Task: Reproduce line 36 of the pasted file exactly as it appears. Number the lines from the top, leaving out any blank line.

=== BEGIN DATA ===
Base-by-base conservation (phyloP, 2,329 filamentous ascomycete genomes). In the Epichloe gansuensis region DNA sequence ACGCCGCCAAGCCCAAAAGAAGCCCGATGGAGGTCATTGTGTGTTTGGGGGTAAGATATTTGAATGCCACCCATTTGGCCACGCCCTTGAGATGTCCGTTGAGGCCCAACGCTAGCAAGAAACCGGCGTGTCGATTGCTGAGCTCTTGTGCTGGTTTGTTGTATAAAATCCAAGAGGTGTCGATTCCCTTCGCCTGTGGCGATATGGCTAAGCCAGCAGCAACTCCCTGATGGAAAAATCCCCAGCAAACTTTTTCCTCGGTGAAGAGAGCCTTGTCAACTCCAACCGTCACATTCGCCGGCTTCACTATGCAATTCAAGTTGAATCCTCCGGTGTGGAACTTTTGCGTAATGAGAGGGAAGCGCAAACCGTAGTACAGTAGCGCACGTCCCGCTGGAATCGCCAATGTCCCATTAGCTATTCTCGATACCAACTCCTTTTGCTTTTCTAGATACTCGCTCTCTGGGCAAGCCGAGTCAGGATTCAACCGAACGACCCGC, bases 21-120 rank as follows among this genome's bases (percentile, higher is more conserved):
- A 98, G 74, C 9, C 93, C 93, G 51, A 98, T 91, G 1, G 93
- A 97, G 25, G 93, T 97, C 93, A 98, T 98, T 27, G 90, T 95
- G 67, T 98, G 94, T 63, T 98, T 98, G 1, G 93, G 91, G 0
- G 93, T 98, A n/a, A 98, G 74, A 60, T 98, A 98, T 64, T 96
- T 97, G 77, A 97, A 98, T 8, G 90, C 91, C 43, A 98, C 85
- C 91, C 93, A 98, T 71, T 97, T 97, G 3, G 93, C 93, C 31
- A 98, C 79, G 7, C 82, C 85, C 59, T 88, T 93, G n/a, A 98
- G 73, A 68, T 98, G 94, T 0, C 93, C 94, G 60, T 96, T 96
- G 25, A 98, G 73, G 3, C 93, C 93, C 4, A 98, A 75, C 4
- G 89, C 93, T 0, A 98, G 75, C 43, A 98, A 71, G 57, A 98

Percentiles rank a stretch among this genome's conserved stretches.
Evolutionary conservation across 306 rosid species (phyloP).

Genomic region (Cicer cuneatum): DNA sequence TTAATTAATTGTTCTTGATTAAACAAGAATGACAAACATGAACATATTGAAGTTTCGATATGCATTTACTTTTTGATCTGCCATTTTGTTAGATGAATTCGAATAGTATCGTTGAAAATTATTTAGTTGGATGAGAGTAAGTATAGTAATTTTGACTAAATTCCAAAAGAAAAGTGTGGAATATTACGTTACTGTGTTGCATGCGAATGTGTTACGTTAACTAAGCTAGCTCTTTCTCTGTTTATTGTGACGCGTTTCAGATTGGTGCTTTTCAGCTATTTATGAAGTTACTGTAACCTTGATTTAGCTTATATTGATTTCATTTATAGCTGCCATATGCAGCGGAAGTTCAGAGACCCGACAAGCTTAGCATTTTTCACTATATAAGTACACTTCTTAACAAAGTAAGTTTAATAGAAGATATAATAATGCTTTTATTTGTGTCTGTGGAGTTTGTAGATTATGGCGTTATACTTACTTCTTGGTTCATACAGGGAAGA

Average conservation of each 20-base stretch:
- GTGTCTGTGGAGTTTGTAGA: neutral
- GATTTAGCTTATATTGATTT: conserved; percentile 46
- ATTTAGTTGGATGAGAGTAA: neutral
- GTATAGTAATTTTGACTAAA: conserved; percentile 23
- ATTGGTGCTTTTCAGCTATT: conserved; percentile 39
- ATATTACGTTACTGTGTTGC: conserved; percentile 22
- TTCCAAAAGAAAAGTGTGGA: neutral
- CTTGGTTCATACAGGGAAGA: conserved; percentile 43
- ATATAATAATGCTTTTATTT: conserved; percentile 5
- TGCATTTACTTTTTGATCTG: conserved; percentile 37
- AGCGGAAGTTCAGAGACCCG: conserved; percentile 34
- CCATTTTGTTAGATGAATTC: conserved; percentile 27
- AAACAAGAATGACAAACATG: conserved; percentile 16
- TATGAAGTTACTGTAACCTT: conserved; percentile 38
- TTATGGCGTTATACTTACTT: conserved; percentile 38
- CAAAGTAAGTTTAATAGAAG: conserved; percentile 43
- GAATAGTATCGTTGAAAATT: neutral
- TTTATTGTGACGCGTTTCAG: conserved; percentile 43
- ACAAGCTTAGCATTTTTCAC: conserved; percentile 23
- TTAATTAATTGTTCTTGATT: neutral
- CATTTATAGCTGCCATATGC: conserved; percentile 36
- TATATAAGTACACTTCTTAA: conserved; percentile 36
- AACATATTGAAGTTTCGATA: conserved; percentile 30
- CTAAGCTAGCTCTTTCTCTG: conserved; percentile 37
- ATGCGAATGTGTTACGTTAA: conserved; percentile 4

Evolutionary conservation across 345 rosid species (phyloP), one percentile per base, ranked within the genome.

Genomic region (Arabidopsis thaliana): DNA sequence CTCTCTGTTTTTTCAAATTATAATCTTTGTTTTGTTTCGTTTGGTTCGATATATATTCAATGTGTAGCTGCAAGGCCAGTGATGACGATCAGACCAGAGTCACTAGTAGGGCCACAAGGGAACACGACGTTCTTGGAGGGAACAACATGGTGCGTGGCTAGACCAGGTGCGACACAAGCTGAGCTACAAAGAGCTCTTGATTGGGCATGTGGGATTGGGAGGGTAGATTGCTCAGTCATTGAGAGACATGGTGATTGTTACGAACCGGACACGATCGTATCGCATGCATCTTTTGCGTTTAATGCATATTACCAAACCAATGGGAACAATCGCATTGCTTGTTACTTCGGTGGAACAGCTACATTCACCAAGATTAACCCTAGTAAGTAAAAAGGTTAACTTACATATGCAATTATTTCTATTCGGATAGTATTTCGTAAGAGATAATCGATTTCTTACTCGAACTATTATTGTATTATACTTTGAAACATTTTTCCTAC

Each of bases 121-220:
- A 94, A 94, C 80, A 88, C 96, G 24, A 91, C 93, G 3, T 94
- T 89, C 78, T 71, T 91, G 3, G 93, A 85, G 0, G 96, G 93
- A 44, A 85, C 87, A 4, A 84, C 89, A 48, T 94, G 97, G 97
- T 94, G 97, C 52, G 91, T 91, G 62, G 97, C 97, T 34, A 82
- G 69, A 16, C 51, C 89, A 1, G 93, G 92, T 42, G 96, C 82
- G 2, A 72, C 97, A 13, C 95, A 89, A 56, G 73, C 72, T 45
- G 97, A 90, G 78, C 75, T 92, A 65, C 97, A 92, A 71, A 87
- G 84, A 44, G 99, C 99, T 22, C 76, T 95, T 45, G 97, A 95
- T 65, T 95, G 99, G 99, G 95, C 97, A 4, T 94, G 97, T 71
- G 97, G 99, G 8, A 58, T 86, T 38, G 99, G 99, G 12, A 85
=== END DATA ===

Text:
- CATTTATAGCTGCCATATGC: conserved; percentile 36